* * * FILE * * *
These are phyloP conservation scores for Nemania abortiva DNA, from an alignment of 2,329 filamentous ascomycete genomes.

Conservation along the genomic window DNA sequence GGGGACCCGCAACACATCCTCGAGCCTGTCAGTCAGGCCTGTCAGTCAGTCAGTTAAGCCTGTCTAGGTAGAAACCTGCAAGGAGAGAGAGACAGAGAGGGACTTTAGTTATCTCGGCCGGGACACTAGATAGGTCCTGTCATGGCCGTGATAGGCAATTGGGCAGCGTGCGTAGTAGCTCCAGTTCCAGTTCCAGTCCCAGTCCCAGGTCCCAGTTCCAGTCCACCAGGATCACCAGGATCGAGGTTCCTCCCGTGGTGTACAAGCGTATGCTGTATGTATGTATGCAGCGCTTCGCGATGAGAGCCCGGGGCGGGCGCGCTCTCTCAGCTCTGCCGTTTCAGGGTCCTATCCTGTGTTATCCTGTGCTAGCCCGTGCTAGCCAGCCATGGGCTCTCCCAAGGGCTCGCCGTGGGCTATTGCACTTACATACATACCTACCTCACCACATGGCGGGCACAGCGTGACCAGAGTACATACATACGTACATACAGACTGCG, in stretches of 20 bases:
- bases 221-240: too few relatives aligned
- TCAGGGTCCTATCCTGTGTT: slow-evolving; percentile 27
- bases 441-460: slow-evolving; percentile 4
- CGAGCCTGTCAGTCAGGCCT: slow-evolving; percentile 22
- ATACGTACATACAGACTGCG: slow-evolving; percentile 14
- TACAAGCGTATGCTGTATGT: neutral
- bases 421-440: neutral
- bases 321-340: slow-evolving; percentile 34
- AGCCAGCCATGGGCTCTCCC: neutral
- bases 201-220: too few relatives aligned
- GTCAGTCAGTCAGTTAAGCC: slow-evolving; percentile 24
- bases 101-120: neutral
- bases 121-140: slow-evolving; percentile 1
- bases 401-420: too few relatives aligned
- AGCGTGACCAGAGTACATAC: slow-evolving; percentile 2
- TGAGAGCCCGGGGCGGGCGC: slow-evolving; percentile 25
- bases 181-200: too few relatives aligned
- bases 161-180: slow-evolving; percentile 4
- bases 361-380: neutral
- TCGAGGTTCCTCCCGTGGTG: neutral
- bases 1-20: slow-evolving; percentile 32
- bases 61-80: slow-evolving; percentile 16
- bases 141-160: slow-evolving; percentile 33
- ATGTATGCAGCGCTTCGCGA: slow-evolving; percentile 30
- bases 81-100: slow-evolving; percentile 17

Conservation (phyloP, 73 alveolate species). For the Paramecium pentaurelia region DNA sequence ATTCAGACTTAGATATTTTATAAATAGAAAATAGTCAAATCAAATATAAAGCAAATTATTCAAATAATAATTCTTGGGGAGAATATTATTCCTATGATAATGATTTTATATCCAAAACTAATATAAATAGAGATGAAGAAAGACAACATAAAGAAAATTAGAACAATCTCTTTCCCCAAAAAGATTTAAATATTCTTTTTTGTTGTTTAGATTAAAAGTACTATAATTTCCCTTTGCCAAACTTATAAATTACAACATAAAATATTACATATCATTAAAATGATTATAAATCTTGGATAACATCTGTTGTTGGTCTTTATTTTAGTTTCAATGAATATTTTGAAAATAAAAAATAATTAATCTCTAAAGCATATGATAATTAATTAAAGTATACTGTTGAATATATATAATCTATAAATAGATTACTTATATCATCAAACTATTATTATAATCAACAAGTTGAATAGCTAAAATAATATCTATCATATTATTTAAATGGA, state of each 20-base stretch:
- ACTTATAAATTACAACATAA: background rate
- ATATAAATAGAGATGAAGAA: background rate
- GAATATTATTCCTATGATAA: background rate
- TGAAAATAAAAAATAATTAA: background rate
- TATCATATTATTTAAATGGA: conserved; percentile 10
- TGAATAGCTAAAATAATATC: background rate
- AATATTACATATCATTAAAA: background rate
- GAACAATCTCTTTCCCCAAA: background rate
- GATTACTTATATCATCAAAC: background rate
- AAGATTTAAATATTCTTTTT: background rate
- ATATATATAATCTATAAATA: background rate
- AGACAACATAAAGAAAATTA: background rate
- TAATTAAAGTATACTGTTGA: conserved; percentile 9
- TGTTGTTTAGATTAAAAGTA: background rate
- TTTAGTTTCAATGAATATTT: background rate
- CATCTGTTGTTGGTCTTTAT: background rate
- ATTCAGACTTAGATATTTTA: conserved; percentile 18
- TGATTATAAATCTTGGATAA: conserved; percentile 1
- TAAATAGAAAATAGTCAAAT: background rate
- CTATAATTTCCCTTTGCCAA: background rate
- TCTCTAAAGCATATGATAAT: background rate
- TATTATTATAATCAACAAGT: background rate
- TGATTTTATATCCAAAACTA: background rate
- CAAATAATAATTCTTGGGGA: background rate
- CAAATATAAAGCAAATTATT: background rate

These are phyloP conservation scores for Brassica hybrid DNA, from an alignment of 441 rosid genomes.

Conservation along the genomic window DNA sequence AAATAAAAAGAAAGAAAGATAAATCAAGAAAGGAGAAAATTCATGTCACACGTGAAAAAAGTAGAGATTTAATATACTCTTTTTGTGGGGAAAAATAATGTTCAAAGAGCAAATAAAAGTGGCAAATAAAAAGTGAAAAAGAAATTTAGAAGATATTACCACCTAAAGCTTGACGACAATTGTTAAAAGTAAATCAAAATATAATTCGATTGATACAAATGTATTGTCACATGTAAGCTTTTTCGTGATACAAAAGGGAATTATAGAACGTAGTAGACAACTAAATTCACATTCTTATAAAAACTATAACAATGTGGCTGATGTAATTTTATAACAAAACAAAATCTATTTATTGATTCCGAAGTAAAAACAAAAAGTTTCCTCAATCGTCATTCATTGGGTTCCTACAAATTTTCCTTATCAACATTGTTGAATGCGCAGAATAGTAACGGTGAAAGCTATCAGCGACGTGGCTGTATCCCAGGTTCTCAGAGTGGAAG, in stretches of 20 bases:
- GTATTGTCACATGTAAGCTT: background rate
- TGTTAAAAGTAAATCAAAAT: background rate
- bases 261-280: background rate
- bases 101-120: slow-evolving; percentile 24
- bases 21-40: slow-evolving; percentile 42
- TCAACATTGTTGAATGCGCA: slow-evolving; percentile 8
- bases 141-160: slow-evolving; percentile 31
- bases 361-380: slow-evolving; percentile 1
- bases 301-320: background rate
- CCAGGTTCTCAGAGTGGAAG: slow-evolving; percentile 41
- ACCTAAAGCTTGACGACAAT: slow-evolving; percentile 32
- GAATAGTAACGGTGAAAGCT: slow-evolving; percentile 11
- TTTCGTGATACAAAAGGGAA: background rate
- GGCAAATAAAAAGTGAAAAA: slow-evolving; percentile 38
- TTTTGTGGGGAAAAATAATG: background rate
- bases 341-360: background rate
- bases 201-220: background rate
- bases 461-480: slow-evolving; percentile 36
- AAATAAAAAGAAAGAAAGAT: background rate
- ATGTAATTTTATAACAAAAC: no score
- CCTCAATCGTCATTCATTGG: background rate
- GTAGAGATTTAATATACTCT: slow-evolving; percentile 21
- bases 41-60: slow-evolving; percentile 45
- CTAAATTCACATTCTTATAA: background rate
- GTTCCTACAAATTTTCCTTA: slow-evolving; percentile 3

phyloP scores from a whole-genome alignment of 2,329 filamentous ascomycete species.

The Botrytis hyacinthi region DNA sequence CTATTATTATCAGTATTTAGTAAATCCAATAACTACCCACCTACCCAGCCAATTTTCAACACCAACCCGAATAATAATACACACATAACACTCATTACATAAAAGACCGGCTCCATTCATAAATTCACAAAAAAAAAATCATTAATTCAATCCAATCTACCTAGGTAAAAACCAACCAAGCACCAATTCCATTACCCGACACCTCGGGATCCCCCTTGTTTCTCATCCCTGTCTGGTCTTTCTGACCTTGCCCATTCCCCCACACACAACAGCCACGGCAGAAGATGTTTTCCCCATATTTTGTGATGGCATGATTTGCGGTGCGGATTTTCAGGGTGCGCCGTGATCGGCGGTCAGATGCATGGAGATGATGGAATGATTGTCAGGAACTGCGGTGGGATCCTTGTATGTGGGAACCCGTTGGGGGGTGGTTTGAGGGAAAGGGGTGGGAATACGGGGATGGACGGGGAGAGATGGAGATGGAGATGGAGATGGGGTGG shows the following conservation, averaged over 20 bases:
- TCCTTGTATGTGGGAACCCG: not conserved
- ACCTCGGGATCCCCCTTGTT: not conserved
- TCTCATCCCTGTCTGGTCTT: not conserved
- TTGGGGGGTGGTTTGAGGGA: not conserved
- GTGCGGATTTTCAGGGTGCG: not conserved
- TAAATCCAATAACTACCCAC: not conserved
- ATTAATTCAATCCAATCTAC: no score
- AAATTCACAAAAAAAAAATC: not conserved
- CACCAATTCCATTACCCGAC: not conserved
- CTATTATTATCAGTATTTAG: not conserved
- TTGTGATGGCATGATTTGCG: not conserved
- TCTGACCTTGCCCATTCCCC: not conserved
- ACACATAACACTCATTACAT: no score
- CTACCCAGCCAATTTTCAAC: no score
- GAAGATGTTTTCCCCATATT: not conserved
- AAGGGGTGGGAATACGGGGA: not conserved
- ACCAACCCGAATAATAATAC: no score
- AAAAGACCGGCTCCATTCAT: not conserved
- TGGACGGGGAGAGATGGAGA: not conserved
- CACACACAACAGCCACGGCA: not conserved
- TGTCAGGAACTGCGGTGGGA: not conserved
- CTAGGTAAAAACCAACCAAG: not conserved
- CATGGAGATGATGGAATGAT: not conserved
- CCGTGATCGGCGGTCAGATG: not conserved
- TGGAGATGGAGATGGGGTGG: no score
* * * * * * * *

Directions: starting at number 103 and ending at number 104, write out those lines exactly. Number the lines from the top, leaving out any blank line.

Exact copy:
- TGTCAGGAACTGCGGTGGGA: not conserved
- CTAGGTAAAAACCAACCAAG: not conserved